Sometimes, you just need to give someone a chance to show you what they can do.
It’s Easy to Dismiss People When They’re Not In the Room
Since that time throughout my career, I’ve heard leaders speak behind closed doors in the following way:
“He is no good for that role”
“She’s doesn’t have what it takes to lead a team”
“We need to get rid of her”
What do all these statements have in common?
They are stated as fact, dismissing people’s capabilities, ignoring circumstances and giving people no chance to make their case, address any concerns or prove their worth.
Worse, these ideas spread around workplaces as if they are the truth, having the potential to tarnish reputations and prevent people from being offered opportunities to improve their careers.
Why Showing Trust In Your People Is Your Best Approach
First, let’s look at what happens when we don’t show trust in our team members. Maybe someone told you they were no good, or you saw them do some bad work at some point.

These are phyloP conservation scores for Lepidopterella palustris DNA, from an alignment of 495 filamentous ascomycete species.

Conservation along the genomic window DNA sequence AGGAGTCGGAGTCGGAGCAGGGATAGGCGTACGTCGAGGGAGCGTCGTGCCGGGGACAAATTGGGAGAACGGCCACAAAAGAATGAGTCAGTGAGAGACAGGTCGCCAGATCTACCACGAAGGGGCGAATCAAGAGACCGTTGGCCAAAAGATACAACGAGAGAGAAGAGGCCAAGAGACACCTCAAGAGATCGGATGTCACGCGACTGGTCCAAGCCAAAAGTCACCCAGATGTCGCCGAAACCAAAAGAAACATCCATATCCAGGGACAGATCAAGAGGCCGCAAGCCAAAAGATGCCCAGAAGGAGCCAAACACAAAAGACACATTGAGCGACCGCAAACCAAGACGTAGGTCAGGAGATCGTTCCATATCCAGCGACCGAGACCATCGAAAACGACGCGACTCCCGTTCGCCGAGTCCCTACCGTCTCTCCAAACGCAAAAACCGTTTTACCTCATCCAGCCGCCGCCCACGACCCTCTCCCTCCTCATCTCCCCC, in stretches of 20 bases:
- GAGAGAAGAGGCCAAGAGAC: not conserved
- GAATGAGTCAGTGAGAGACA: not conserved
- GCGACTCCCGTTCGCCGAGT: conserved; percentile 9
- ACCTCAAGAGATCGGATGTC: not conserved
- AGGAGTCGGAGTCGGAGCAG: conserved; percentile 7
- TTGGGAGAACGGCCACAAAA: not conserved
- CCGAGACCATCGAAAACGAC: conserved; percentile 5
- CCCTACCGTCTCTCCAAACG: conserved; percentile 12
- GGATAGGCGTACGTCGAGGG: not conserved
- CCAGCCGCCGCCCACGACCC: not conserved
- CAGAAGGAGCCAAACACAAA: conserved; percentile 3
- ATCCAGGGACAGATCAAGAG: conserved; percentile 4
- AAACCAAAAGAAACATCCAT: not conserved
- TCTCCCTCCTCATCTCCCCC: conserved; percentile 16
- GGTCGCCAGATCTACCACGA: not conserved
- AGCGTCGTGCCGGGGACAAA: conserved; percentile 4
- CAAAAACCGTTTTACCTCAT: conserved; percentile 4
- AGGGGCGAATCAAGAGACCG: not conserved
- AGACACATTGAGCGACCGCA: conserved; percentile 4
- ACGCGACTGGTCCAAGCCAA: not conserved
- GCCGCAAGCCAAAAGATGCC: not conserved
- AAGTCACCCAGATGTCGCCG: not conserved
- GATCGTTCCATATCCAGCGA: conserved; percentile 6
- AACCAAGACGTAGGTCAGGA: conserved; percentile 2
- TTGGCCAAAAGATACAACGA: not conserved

It can be hard for some leaders to let go and demonstrate trust. Some are concerned that a team member who fails will make them look bad. But if you can find the courage to show trust even if you feel uncomfortable, it’s well worth the effort.
When You Don’t Trust Your Team Member, You’ll Take Control
You feel like you can’t trust your team member, so you start to monitor them very closely so you can take control, with a tendency to micromanage. This will take up more of your time, as you try to stop anything going wrong.